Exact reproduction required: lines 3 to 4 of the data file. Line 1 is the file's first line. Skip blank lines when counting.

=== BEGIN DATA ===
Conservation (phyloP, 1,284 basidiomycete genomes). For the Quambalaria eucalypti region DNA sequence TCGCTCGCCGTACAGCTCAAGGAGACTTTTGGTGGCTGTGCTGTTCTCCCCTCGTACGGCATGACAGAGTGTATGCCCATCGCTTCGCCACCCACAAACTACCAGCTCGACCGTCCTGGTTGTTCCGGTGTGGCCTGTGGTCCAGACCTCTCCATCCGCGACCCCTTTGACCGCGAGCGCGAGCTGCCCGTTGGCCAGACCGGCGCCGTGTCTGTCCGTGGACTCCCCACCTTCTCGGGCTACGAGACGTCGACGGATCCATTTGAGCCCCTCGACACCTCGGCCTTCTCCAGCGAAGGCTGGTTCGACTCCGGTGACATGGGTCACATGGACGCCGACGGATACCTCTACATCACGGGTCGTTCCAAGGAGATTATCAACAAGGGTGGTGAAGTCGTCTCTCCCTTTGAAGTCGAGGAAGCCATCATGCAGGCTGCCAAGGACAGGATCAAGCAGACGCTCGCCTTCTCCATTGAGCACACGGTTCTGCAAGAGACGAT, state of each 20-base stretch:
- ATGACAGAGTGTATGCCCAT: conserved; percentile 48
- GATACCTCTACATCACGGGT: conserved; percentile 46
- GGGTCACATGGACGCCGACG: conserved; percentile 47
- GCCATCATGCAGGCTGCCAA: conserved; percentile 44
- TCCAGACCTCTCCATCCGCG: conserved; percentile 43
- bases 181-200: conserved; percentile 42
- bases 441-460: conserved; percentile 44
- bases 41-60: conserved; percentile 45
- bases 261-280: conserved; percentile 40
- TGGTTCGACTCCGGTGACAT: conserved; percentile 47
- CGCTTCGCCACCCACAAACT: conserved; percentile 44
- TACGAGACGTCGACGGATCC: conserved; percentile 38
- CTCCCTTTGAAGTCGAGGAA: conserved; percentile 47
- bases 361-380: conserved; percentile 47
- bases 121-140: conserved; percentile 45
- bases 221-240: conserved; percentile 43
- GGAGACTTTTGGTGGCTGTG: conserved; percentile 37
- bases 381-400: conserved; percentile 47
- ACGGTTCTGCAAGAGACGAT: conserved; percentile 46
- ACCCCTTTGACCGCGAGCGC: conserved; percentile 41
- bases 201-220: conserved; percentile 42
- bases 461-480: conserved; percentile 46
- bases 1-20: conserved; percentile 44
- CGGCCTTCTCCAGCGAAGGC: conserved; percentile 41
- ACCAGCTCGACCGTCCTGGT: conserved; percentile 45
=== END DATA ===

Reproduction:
- GATACCTCTACATCACGGGT: conserved; percentile 46
- GGGTCACATGGACGCCGACG: conserved; percentile 47